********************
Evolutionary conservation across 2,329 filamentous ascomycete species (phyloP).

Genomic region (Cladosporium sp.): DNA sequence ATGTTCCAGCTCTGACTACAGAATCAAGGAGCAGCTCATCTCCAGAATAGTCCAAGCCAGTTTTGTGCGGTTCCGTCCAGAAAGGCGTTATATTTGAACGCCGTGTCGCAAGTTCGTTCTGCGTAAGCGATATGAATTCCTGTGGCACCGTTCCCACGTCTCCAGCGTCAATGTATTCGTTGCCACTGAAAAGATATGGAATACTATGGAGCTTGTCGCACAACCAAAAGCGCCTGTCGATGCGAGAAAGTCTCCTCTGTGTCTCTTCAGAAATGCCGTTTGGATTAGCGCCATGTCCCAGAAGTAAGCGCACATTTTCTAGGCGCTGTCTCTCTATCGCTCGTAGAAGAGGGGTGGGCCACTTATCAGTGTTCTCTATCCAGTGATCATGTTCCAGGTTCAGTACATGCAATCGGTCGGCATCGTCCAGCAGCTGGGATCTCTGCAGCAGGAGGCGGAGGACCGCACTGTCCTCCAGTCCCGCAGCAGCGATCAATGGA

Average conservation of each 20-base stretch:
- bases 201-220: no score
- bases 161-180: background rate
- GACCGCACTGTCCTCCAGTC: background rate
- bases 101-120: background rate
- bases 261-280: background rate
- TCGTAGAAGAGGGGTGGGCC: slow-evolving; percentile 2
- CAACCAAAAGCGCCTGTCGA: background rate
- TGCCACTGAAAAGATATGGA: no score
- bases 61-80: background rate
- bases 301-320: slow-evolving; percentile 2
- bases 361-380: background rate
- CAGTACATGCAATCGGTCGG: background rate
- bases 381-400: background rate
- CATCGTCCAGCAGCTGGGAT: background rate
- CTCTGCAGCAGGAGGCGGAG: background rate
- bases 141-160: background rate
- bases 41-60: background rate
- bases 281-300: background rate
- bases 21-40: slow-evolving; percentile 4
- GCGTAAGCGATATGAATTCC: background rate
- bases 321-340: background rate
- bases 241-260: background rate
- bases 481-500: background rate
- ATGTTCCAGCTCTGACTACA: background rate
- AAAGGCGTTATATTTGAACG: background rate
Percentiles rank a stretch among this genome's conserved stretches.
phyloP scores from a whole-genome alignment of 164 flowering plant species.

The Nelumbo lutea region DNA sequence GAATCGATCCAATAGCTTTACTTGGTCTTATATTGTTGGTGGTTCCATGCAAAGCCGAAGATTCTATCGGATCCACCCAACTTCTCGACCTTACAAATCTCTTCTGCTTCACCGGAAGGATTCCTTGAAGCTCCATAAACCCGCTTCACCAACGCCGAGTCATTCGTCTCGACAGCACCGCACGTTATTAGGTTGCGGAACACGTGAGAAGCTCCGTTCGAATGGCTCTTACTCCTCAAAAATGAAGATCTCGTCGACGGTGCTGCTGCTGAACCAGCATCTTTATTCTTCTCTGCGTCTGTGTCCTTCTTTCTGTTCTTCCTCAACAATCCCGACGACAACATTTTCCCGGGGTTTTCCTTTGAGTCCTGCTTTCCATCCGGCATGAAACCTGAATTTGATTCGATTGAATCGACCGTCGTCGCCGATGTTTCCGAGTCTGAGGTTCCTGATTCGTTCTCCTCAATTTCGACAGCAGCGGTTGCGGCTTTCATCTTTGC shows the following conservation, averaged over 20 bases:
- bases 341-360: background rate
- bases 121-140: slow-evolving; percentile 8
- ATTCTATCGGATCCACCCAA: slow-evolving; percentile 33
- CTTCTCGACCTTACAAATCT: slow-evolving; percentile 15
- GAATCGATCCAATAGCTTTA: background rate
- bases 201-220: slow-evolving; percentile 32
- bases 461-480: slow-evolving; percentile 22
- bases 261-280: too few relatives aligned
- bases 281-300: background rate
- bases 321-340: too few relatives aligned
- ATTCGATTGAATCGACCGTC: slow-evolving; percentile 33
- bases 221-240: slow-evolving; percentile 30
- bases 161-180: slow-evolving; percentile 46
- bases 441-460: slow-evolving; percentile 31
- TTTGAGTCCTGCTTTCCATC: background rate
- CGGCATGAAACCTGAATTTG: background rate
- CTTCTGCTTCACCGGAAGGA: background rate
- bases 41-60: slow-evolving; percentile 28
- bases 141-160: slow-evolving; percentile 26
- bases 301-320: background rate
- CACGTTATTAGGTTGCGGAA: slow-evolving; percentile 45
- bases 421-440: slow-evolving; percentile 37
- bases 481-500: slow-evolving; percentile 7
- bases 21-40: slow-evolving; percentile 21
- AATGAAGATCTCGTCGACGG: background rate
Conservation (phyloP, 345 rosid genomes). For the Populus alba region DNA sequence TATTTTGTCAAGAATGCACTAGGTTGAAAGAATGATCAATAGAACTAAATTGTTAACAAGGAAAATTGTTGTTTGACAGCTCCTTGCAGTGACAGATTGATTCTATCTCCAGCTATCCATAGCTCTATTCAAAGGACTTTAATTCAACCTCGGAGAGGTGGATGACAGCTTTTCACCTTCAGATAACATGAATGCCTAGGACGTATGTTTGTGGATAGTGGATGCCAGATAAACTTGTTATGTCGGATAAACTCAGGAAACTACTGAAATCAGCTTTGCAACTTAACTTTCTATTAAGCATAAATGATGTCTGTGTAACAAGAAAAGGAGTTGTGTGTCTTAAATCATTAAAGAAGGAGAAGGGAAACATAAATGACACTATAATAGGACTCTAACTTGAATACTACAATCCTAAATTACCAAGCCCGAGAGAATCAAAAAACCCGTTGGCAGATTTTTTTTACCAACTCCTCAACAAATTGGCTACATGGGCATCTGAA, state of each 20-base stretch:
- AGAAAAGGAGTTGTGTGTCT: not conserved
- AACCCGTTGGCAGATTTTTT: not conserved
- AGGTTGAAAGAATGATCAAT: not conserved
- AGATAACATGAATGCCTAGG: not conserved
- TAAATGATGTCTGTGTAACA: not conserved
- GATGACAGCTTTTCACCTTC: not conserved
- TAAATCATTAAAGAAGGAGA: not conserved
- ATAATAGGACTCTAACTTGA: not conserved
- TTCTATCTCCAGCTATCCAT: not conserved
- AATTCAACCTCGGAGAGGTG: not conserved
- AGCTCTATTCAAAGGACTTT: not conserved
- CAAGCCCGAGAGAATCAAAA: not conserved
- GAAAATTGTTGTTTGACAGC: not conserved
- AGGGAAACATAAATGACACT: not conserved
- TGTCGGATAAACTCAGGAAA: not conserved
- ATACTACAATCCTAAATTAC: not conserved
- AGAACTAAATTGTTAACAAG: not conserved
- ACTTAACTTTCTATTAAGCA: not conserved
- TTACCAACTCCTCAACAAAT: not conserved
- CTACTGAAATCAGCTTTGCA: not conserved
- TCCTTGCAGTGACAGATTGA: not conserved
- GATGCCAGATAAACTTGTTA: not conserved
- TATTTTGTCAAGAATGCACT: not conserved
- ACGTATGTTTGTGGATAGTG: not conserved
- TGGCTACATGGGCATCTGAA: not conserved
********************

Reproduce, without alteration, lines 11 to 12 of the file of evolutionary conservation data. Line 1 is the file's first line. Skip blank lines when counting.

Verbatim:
- TGCCACTGAAAAGATATGGA: no score
- bases 61-80: background rate